The next scale up (the 'arc') was roughly tied to the average life-expectancy of a civilization (at least at that time).

[To be clear: almost any speculation on such a civilization is completely unfounded in facts. I think we're both just aiming for willing suspension of disbelief.]

One last thing: Below the 'generi' we are crossing into time scales that people would use every day. Maybe that needs to be a reasonable base (e.g., 60).

How about 60 'years' per generi? We will need to come up with a name for that time unit.

OK, really one last thing: I'm roughly assuming that there is a standard galactic language. A simplified version of which has been (somewhat) translated by humans who were trapped on the other side of the Heretic quarantine zone.
Atarlost
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Galactic standard does not need, and unless the races of the galaxy have unusually uniform physiology can't have, a spoken form. It may not even have a written form, being solely used by computers. It should be designed for ease of machine translation and minimum information loss. If exploration is ongoing it should have a protocol for extensibility to handle new terminology since biological terms will otherwise give problems. (There can not possibly have been a term for eg. strawberry in the galactic standard language prior to contact with a species from the biosphere to which strawberries are native)
bimbel
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As noone on the IRC was sure if it was requested already I do it here:
I'ld like to have a Total time played' Stat for the [F2] statistics. I guess it could also be in ingame time so you have the right frame!
Vachtra
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A galactic standard would very likely be both spoken and written. It would also most likely be created to work with all of the major species that came together in the first place to set these standards. The use of computers is probably only used by some of the less advances races that haven't mastered the galactic standard. Mulitlingual groups are very common on earth today. Extending this to the galaxy is a no-brainer.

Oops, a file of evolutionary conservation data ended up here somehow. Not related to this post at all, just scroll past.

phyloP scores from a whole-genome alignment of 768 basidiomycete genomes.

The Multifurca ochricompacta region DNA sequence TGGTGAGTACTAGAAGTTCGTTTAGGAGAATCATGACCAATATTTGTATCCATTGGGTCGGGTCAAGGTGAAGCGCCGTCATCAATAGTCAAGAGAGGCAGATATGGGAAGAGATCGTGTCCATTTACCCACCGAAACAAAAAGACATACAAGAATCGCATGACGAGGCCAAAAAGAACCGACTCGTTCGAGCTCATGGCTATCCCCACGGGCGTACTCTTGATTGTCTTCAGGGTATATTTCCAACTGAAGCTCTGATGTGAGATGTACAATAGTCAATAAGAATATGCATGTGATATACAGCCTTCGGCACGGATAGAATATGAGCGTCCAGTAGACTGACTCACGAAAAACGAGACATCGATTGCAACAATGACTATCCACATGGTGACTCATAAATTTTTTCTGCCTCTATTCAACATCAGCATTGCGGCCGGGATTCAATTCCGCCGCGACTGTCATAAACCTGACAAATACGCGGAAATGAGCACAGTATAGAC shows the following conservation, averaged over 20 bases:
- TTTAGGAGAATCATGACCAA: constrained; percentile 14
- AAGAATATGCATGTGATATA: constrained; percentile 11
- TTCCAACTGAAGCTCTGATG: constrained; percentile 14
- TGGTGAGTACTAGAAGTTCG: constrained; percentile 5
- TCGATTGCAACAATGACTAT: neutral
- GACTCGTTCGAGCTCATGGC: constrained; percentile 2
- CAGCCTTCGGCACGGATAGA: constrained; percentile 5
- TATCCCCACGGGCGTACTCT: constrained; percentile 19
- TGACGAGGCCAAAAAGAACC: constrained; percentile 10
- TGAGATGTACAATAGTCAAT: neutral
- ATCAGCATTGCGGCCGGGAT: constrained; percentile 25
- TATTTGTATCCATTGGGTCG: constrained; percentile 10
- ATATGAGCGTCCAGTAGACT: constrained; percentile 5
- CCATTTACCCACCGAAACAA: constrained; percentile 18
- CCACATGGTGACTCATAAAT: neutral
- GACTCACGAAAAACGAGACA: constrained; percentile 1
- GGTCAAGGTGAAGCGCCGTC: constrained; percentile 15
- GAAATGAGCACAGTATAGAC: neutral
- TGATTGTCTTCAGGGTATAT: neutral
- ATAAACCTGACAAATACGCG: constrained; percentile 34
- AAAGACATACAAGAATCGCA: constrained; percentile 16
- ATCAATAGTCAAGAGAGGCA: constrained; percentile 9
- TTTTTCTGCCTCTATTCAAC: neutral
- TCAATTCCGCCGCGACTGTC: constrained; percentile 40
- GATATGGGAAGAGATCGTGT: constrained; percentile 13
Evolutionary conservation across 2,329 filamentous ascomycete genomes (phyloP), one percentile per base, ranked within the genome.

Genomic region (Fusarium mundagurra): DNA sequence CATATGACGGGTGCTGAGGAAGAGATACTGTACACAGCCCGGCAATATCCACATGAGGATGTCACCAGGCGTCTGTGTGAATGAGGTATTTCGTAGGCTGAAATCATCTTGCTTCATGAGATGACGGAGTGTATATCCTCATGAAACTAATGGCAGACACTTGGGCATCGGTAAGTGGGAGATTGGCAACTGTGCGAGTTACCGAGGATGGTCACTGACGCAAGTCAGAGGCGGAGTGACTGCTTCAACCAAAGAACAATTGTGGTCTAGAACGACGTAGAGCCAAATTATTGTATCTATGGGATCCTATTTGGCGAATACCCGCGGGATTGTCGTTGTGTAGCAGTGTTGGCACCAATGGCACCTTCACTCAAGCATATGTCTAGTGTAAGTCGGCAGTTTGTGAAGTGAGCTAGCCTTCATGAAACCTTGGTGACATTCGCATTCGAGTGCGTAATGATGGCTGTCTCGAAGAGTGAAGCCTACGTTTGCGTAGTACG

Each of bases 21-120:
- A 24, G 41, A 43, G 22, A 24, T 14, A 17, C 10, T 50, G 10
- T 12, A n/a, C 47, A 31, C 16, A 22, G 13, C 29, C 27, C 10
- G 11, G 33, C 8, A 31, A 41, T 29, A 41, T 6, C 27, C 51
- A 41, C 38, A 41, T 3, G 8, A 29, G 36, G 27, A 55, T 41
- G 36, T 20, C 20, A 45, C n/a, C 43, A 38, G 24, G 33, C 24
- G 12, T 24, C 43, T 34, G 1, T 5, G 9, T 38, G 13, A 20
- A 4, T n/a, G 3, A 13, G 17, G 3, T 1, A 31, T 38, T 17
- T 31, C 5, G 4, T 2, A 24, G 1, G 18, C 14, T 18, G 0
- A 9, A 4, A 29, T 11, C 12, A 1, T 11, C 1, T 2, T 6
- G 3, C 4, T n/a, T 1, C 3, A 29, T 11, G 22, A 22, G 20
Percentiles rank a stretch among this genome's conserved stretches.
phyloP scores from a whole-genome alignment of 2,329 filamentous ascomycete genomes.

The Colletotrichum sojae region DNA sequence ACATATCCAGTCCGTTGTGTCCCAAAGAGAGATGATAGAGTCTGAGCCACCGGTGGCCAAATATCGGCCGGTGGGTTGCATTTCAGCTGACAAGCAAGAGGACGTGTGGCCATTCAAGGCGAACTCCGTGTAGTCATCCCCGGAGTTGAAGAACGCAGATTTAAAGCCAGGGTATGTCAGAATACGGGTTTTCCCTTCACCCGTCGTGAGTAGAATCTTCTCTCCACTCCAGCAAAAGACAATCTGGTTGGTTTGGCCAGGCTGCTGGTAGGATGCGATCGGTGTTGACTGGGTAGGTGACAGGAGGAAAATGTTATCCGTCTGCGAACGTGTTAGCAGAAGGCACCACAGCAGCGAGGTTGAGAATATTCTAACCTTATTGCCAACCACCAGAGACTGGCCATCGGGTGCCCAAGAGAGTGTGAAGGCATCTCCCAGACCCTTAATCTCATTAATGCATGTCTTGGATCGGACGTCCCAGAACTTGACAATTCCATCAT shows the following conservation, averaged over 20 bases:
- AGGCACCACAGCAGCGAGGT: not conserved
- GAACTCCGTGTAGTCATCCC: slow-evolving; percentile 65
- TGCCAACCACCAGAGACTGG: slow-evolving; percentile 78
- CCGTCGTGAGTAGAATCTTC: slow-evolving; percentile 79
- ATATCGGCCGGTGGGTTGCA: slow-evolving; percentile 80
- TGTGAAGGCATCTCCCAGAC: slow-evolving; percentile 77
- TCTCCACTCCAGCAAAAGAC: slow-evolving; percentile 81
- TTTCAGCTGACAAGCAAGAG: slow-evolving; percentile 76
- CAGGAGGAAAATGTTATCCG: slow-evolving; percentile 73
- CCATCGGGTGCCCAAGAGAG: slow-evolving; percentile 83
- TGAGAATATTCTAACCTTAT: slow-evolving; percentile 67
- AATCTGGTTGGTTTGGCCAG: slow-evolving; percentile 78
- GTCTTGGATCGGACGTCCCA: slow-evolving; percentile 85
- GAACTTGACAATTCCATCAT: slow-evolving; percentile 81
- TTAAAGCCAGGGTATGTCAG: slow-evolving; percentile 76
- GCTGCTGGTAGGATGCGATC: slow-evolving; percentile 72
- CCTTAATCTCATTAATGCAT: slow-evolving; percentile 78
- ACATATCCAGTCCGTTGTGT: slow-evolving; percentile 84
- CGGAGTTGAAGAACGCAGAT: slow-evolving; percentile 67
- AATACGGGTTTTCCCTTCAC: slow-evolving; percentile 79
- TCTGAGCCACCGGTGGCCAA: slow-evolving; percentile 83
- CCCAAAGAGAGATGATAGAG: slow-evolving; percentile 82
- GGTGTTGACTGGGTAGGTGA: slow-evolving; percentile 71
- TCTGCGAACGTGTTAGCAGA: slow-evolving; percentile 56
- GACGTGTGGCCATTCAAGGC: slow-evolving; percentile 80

Most of your translation errors are in computer translations today or people who still don't understand the language they are trying to speak.
Just look at a government conference between nations. There are people translating what is being said into many languages, not computers.
As far as new terms are concerned there will probably be some generic naming standard, possibly something akin to latin which will merely describe the item. The name however will probably not change. If a particular race has a hard time saying it then they will probably use the descriptive name.

Just curious about the whole cross species computer translating. What makes you think that species who have never seen each other, with different language and physiology would have computers that would be compatible? We can't even get Mac's and PC's to talk half the time. Also if the language is not written or verbal how could you make sure the message received was correct? Relying on a computer is the last thing you want to do.
Atarlost wrote:Galactic standard does not need, and unless the races of the galaxy have unusually uniform physiology can't have, a spoken form. It may not even have a written form, being solely used by computers. It should be designed for ease of machine translation and minimum information loss. If exploration is ongoing it should have a protocol for extensibility to handle new terminology since biological terms will otherwise give problems. (There can not possibly have been a term for eg. strawberry in the galactic standard language prior to contact with a species from the biosphere to which strawberries are native)
Atarlost
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Vachtra wrote:A galactic standard would very likely be both spoken and written. It would also most likely be created to work with all of the major species that came together in the first place to set these standards. The use of computers is probably only used by some of the less advances races that haven't mastered the galactic standard. Mulitlingual groups are very common on earth today. Extending this to the galaxy is a no-brainer.
Most of your translation errors are in computer translations today or people who still don't understand the language they are trying to speak.
Just look at a government conference between nations. There are people translating what is being said into many languages, not computers.